Knight Frank to capitalize on Brexit ag opportunities

The firm is enlarging its rural team in the UK and introducing an ag-finance service to broker deals between farmers and investors, providing expertise amid Brexit uncertainty.

Faced with huge uncertainty created by Brexit, Knight Frank expanded its rural asset management team in the South West of England, creating an agri-finance service to advise farmers how to shape their businesses.

“We are facing a very different political landscape and huge uncertainty about what the future will look like. Farmers need to know where they stand. That’s why we enlarged our South West rural team, where there is still a big appetite to have land to give farmers the advice they need,” Edward Clarkson, the new head of southwest rural property sales, said at his Exeter-based office.

“I think there are big opportunities here. There are a lot of smaller farmers in the West Country who will need to diversify, use new technology or expand as much as they can to benefit from economies of scale in the wake of Brexit when agricultural subsidies will be phased out over seven years and replaced by environment-related payments. There will be winners and losers,” he explained. “Upland farms on Dartmoor or Exmoor could benefit from the change, for example, as they will qualify nicely for the environment route,” he stressed.

Who’s investing?

Part of Knight’s expansion includes the addition of John Williams to Edward Dixon’s rural asset management team in Bristol to let out farmland on behalf of family-run businesses or corporate investors, such as the UK’s 2,800-plus pension funds, to gain rental income. Although farmland prices are estimated to have fallen by around 15 percent since the highs of 2015, they have not nose-dived, while farmland sales have declined amid uncertainty created by Brexit.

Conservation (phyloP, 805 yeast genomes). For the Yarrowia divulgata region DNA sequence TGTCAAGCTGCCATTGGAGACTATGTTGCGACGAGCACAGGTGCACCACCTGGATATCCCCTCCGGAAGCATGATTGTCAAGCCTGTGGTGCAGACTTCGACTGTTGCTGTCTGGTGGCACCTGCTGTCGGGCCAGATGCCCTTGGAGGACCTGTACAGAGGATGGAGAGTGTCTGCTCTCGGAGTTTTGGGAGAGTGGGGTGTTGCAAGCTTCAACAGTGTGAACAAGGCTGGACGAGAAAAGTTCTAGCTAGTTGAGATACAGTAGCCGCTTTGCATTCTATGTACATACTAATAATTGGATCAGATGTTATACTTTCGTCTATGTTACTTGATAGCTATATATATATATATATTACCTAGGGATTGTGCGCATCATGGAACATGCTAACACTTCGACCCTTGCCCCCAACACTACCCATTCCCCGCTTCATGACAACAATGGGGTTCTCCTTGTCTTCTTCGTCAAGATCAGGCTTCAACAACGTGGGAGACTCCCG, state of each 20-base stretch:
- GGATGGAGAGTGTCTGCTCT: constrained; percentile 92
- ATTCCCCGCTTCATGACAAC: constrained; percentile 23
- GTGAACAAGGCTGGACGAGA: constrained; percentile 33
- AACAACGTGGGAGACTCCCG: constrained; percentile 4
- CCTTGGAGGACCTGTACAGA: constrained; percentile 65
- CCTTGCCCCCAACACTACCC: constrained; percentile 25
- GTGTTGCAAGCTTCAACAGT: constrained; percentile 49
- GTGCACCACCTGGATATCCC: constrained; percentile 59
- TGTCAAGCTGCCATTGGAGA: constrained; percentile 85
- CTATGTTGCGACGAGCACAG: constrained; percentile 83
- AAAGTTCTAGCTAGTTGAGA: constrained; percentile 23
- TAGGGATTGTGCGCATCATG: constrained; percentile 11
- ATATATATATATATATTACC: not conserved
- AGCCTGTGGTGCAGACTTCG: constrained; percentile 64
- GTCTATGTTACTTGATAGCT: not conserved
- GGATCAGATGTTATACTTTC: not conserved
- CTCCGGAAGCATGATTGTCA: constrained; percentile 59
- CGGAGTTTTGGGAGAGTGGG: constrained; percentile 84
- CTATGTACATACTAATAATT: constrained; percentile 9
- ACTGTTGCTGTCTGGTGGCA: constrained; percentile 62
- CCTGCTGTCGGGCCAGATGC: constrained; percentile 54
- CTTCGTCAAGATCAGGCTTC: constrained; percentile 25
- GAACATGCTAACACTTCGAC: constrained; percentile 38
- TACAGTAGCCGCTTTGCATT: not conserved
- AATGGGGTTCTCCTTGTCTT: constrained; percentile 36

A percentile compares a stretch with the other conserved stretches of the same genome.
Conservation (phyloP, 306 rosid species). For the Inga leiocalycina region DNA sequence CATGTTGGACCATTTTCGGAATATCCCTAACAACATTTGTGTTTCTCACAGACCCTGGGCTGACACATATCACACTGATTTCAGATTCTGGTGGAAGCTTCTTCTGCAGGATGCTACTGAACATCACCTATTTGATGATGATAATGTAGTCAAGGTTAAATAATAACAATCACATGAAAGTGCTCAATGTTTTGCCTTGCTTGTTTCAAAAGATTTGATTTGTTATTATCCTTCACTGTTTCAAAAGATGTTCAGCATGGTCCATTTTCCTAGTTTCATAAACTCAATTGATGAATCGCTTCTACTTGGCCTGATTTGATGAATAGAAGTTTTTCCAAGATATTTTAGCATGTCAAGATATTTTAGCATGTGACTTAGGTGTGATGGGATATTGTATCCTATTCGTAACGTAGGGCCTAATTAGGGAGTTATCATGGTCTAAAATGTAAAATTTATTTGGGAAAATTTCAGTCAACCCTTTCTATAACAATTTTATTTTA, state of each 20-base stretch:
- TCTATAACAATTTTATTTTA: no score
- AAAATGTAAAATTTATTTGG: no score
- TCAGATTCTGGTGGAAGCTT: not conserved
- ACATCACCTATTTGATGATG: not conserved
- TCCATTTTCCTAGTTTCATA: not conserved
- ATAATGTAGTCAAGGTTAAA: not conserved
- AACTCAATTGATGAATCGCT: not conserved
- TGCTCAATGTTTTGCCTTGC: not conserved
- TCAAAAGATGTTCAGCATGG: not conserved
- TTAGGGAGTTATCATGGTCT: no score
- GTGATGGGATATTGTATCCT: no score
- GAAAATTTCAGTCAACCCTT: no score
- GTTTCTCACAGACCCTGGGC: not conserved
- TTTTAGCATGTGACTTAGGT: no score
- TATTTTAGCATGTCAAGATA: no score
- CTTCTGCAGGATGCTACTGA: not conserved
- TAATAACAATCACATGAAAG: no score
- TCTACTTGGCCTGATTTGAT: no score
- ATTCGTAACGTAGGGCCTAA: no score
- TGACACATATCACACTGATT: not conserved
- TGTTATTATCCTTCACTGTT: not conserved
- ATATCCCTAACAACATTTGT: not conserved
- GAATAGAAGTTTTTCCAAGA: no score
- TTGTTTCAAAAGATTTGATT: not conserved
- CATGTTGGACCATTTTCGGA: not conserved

“Some foreign investors especially from Asia and the US are, nevertheless, being attracted by the weak pound, which has fallen by 30 percent,” Williams added. In the short term, the weak pound is also benefiting exporters and farmers whose subsidies are paid in euros.

There have also been a few big sales such as the Irish bought last year a big chunk of land owned by the Zurich-based pension funds, the Sutton Scotney estate. Some farmland is also being sold off for housing development, which is holding prices. Citing an example, Dixon said we have gained planning for 832 houses on 120 acres of a 1500 acres estate owned by a pension fund to be sold to developers. Other big UK landowners include the Crown Estate as well as the government-owned Forestry Commission.

Ag-finance service

Another part of the expansion includes the creation of a new ag-finance service, headed by banking expert Rachel Barnet, to advise farmers on how to develop their business or acquire new land, brokering deals between farmers and investors, Edward Dixon, from the rural asset management team in Bristol, said. “Farmers will have to become more market-focused and willing to take risk to stay in business post-Brexit. Many banks and other lenders are interested in it,” Williams  added. They might fund projects such as the installation of an ice-cream parlor, a restaurant on the farm or a robotic milking parlor, which will need a big cash injection, he explained.

Dixon believes there will be big changes in UK agriculture over the next 10 years, working towards robotics, driverless tractors and precision agriculture. “We see opportunities arising from Brexit and we want to help our clients benefit from them,” he said.

“As farming and the wider rural economy changes in anticipation of Brexit, so does Knight Frank. Knight Frank are on hand in the South West to provide expert assistance and advice with these new appointments,” Ross Murray, chairman of Rural Asset Management Committee concluded.